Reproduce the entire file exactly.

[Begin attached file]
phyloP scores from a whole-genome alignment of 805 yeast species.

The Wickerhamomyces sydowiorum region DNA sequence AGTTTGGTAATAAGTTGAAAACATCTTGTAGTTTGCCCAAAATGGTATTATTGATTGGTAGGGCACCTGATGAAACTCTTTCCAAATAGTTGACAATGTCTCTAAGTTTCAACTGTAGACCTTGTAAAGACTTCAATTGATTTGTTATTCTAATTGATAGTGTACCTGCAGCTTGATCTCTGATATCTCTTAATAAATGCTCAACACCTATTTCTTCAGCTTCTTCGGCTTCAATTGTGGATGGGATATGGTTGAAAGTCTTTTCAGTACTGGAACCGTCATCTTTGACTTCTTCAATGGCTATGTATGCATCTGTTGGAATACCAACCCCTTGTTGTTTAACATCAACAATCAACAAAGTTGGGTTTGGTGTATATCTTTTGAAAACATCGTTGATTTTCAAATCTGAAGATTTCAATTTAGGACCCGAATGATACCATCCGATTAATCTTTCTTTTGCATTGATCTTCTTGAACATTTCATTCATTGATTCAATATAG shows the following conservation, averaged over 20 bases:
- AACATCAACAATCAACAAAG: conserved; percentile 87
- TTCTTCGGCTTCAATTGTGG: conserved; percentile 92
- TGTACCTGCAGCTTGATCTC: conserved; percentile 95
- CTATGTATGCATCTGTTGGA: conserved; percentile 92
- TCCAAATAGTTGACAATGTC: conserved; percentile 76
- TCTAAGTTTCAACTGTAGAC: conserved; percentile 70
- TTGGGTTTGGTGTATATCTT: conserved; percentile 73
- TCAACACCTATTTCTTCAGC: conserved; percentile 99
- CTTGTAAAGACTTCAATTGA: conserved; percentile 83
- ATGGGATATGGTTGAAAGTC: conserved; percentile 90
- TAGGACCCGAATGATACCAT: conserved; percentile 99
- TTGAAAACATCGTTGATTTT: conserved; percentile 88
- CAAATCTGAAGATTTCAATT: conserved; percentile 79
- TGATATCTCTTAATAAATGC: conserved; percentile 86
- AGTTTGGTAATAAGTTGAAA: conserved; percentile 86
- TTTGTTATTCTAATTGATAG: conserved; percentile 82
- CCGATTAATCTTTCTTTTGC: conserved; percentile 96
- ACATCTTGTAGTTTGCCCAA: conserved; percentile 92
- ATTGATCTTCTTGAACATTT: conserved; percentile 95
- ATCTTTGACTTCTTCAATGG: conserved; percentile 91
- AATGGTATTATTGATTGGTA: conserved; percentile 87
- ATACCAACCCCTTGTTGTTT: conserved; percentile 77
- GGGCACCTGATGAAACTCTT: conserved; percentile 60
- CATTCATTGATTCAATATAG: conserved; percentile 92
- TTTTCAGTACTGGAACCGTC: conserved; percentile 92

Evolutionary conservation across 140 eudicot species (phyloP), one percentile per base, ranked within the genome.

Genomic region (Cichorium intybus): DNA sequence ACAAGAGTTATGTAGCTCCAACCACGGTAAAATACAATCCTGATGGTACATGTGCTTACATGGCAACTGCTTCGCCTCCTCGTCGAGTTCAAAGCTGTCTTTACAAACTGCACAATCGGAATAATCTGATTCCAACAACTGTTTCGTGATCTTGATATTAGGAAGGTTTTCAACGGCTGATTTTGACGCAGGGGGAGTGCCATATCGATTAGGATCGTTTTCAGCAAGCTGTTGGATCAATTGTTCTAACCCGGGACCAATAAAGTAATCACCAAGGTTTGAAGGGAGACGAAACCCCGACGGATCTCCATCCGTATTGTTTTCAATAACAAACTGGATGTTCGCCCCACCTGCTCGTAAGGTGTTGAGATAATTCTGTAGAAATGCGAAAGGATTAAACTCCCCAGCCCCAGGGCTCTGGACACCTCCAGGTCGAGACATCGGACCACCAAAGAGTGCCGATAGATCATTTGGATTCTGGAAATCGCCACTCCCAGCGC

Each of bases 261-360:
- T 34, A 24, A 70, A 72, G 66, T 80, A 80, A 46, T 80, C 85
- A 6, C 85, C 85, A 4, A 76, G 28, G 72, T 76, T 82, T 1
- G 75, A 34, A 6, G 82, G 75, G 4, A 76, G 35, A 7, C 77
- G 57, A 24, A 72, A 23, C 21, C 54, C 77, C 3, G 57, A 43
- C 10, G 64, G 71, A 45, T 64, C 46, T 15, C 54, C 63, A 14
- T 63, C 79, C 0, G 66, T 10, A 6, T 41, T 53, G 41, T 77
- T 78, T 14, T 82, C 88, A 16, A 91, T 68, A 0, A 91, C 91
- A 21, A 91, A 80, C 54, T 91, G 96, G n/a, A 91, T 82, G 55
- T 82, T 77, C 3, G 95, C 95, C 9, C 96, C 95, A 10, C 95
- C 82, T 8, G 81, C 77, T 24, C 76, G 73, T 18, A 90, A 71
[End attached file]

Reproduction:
phyloP scores from a whole-genome alignment of 805 yeast species.

The Wickerhamomyces sydowiorum region DNA sequence AGTTTGGTAATAAGTTGAAAACATCTTGTAGTTTGCCCAAAATGGTATTATTGATTGGTAGGGCACCTGATGAAACTCTTTCCAAATAGTTGACAATGTCTCTAAGTTTCAACTGTAGACCTTGTAAAGACTTCAATTGATTTGTTATTCTAATTGATAGTGTACCTGCAGCTTGATCTCTGATATCTCTTAATAAATGCTCAACACCTATTTCTTCAGCTTCTTCGGCTTCAATTGTGGATGGGATATGGTTGAAAGTCTTTTCAGTACTGGAACCGTCATCTTTGACTTCTTCAATGGCTATGTATGCATCTGTTGGAATACCAACCCCTTGTTGTTTAACATCAACAATCAACAAAGTTGGGTTTGGTGTATATCTTTTGAAAACATCGTTGATTTTCAAATCTGAAGATTTCAATTTAGGACCCGAATGATACCATCCGATTAATCTTTCTTTTGCATTGATCTTCTTGAACATTTCATTCATTGATTCAATATAG shows the following conservation, averaged over 20 bases:
- AACATCAACAATCAACAAAG: conserved; percentile 87
- TTCTTCGGCTTCAATTGTGG: conserved; percentile 92
- TGTACCTGCAGCTTGATCTC: conserved; percentile 95
- CTATGTATGCATCTGTTGGA: conserved; percentile 92
- TCCAAATAGTTGACAATGTC: conserved; percentile 76
- TCTAAGTTTCAACTGTAGAC: conserved; percentile 70
- TTGGGTTTGGTGTATATCTT: conserved; percentile 73
- TCAACACCTATTTCTTCAGC: conserved; percentile 99
- CTTGTAAAGACTTCAATTGA: conserved; percentile 83
- ATGGGATATGGTTGAAAGTC: conserved; percentile 90
- TAGGACCCGAATGATACCAT: conserved; percentile 99
- TTGAAAACATCGTTGATTTT: conserved; percentile 88
- CAAATCTGAAGATTTCAATT: conserved; percentile 79
- TGATATCTCTTAATAAATGC: conserved; percentile 86
- AGTTTGGTAATAAGTTGAAA: conserved; percentile 86
- TTTGTTATTCTAATTGATAG: conserved; percentile 82
- CCGATTAATCTTTCTTTTGC: conserved; percentile 96
- ACATCTTGTAGTTTGCCCAA: conserved; percentile 92
- ATTGATCTTCTTGAACATTT: conserved; percentile 95
- ATCTTTGACTTCTTCAATGG: conserved; percentile 91
- AATGGTATTATTGATTGGTA: conserved; percentile 87
- ATACCAACCCCTTGTTGTTT: conserved; percentile 77
- GGGCACCTGATGAAACTCTT: conserved; percentile 60
- CATTCATTGATTCAATATAG: conserved; percentile 92
- TTTTCAGTACTGGAACCGTC: conserved; percentile 92

Evolutionary conservation across 140 eudicot species (phyloP), one percentile per base, ranked within the genome.

Genomic region (Cichorium intybus): DNA sequence ACAAGAGTTATGTAGCTCCAACCACGGTAAAATACAATCCTGATGGTACATGTGCTTACATGGCAACTGCTTCGCCTCCTCGTCGAGTTCAAAGCTGTCTTTACAAACTGCACAATCGGAATAATCTGATTCCAACAACTGTTTCGTGATCTTGATATTAGGAAGGTTTTCAACGGCTGATTTTGACGCAGGGGGAGTGCCATATCGATTAGGATCGTTTTCAGCAAGCTGTTGGATCAATTGTTCTAACCCGGGACCAATAAAGTAATCACCAAGGTTTGAAGGGAGACGAAACCCCGACGGATCTCCATCCGTATTGTTTTCAATAACAAACTGGATGTTCGCCCCACCTGCTCGTAAGGTGTTGAGATAATTCTGTAGAAATGCGAAAGGATTAAACTCCCCAGCCCCAGGGCTCTGGACACCTCCAGGTCGAGACATCGGACCACCAAAGAGTGCCGATAGATCATTTGGATTCTGGAAATCGCCACTCCCAGCGC

Each of bases 261-360:
- T 34, A 24, A 70, A 72, G 66, T 80, A 80, A 46, T 80, C 85
- A 6, C 85, C 85, A 4, A 76, G 28, G 72, T 76, T 82, T 1
- G 75, A 34, A 6, G 82, G 75, G 4, A 76, G 35, A 7, C 77
- G 57, A 24, A 72, A 23, C 21, C 54, C 77, C 3, G 57, A 43
- C 10, G 64, G 71, A 45, T 64, C 46, T 15, C 54, C 63, A 14
- T 63, C 79, C 0, G 66, T 10, A 6, T 41, T 53, G 41, T 77
- T 78, T 14, T 82, C 88, A 16, A 91, T 68, A 0, A 91, C 91
- A 21, A 91, A 80, C 54, T 91, G 96, G n/a, A 91, T 82, G 55
- T 82, T 77, C 3, G 95, C 95, C 9, C 96, C 95, A 10, C 95
- C 82, T 8, G 81, C 77, T 24, C 76, G 73, T 18, A 90, A 71